Birders flock to Alaska to get a glimpse of rare birds such as a Bluethroat. Often, they shell out money getting to remote locations that most tourists don’t frequent, and spend more money once they get there.
Tobias Schwoerer, an assistant professor at the University of Alaska-Fairbanks, wanted see how how long birders stay compared to other visitors, how much they spend, and how those dollars trickle through the economy.
Schwoerer led a study published in July in the scientific journal PloS One that tapped into data collected from the Alaska Visitors Statistics Program.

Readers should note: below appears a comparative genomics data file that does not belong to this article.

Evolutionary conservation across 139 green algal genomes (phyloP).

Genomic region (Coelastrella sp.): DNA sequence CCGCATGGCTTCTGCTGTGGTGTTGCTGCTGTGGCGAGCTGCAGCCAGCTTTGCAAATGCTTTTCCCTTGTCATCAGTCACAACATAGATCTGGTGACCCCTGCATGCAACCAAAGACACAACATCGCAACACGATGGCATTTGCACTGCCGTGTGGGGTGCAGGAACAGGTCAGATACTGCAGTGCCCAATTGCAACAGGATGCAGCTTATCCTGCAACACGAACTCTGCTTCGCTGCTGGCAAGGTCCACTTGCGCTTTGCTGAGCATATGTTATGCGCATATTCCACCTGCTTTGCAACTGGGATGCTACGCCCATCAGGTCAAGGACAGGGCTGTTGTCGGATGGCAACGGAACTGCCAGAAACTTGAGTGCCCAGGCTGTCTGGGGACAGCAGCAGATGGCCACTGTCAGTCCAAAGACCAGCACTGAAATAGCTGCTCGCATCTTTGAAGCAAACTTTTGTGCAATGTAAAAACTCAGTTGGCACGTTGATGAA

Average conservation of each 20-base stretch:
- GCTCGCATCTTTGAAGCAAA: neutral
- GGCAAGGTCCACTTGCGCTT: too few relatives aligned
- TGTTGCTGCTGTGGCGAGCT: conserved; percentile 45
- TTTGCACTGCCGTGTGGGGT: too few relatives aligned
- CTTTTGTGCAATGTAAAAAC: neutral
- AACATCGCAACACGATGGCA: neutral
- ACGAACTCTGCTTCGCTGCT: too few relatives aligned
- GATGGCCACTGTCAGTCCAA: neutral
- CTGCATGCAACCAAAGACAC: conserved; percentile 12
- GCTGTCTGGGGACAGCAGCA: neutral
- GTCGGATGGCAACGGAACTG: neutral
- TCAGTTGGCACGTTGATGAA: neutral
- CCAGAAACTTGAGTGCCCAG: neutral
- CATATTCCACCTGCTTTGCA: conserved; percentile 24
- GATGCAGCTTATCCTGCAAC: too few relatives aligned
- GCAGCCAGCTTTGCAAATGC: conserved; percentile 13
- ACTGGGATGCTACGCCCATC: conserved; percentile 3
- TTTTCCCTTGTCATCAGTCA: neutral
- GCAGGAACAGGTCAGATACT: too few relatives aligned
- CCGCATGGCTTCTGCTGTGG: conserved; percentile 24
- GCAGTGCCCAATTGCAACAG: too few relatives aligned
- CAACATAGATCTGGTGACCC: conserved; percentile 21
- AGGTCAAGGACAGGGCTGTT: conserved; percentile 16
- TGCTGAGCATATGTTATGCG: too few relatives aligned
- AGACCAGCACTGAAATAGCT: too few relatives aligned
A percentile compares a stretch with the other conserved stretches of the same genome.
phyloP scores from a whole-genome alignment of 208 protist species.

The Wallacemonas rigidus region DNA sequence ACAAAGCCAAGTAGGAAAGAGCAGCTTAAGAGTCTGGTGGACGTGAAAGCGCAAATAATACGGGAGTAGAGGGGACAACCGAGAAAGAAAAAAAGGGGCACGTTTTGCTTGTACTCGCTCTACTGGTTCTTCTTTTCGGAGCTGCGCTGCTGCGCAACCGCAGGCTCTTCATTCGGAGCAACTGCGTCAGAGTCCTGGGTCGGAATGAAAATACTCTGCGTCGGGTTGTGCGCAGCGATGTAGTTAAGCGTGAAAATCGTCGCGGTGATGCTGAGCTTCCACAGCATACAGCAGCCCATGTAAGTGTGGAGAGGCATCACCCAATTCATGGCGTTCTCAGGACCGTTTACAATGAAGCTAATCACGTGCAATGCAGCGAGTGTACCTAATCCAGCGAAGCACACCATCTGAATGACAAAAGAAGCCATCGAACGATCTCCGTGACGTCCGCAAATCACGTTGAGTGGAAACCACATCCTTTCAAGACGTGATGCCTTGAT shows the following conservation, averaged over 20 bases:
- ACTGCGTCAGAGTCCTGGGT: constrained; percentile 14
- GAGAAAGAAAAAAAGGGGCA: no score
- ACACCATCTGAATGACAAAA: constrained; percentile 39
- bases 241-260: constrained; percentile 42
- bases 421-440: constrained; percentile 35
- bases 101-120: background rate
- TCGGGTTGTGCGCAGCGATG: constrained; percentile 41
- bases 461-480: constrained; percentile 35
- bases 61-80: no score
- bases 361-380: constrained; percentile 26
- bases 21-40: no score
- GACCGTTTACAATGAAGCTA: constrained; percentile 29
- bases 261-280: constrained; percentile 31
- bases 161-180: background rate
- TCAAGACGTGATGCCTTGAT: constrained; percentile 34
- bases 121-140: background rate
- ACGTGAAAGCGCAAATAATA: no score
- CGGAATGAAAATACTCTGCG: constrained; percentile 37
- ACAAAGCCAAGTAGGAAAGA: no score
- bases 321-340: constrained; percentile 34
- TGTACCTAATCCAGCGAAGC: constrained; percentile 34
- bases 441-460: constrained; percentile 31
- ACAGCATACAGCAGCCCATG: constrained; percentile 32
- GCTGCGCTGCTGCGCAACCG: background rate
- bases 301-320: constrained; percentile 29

The study also incorporated data from the Cornell Lab of Ornithology’s eBird database to see where and when people were reporting birds in Alaska. The study found that birders were ideal tourists. Compared to the average tourist, they spent 56% more money; engaged in twice as many activities, like guided tours; stayed four days longer; and traveled to more remote areas. In all, birders spent $378 million in Alaska in 2016.
“More detailed, fine-tuned studies can look into what’s driving the demand,” Schwoerer said. “Current marketing strategies are focused on the cruise ship sectors. But the local communities can benefit from the development of small-scale nature-based niche markets like birdwatching.”
This story was adapted from a post on TWS Wildlife News, published by The Wildlife Society.
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